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What Am I Looking For With A Multimeter?


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Well, it really depends. If you're chasing down a problem, it depends on the problem.

If you're installing new pickups, it's always a good idea to check continuity - DC resistance and exact measurements aren't essential here, but to have something is. It is frustrating after the pickup(s) are installed and the guitar is strung up to find you have pickups with open coils - and this can happen with NEW pickups, more often than you would thing.

On pickups I also check for correct phasing. I use my old analog meter for this primarily because it is the only meter I have and I don't know how well it would work with a digital since I look for the direction the needle deflects.

I also check the measurement and functioning of pots. If I am installing two, like for volume and tone I always use the higher measuring one for the tone control - just my convention.

If I happen to be using an enclosed output jack or switch where I can't see what is going on, I validate the correct lugs.

If shielding the guitar, I check that the shielding foil has continuity from end to end.

Just a few uses.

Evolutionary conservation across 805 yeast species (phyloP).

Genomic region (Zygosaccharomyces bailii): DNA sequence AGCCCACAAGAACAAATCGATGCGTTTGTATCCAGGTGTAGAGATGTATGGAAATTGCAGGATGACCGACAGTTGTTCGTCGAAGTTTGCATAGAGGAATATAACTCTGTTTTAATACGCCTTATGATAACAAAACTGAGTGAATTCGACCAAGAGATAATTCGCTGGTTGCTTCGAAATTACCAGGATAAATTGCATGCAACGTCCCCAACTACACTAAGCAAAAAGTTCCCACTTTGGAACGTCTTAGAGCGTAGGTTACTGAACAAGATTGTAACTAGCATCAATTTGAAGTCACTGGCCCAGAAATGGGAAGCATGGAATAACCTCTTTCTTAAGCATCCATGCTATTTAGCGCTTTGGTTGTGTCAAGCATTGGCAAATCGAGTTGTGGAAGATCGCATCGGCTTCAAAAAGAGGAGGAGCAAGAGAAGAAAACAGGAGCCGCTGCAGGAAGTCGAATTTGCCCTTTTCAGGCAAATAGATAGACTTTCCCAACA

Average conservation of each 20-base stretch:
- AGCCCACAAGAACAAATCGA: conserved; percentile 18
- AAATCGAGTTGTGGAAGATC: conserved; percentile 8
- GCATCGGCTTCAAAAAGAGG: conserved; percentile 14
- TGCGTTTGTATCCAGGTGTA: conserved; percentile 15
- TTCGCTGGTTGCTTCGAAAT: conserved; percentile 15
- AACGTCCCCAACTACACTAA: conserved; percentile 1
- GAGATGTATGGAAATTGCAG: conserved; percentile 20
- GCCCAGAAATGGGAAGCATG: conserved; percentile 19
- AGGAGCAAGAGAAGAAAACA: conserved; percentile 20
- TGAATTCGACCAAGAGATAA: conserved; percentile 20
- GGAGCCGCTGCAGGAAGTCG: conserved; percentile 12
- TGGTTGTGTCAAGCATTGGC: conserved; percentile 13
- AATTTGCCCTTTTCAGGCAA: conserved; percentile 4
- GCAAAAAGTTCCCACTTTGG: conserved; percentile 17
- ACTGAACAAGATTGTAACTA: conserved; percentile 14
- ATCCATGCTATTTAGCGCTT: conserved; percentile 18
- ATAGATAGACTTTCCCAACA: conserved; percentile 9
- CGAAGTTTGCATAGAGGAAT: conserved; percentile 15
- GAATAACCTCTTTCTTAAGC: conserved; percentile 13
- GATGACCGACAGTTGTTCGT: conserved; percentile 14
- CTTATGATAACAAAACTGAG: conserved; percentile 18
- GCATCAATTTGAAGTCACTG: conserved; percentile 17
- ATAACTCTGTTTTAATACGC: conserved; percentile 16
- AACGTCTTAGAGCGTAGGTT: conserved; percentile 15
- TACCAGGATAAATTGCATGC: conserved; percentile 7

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On guitars I've really only used mine for checking resistance and continuity, thats "ohms" , denoted by the Greek symbol omega (Ω) on your meter. You can also use it for checking battery voltages. I've also done troubleshooting for voltage output on the alternator on my truck.

The meter has + and - (pos. and neg. or red and black) electrodes. When checking resistance across any component it doesn't matter which goes where. Everything has resistance, wires, pots, pickups etc. If you wanted to check to see if a wire is broken simply put one electrode on each end of the wire and see if you get a reading. If you get an infinite (∞) reading then the wire is broken, infinite resistance = no current flow.

You can place one electrode on an outer tab and the other on the middle tab of a potentiometer (pot) to check the resistance sweep, make sure the meter is set for Ω X 1K as pots are rated at 250KΩ, 500KΩ etc. Just turn the pot shaft and watch the resistance rise and fall. You can also use your meter to check the coil resistance of a pickup by the same method. Set the meter to read Ω X1K, place one electrode on the main "hot" output wire and the other to ground. If you are buying a "previously enjoyed" :D pickup and want to make sure it works or verify its output strength, (they are all rated in KΩ), its handy to bring your meter along.

When I've wired up a guitar I always check everything with my meter before stringing up etc. Its a real pain in the butt to find you've wired the output jack or switch(es) wrong after doing all that work. Plug a cord into the output jack and touch one electrode of the meter to the hot tip on the other end of the cord. Touch the other electrode to pickup selector switches to make sure the switch is operating the right way. You can also check all ground connections by touching one electrode to the ground part (shaft) of the cord and touching all your ground points inside the guitar with the other electrode.

Edited by Southpa
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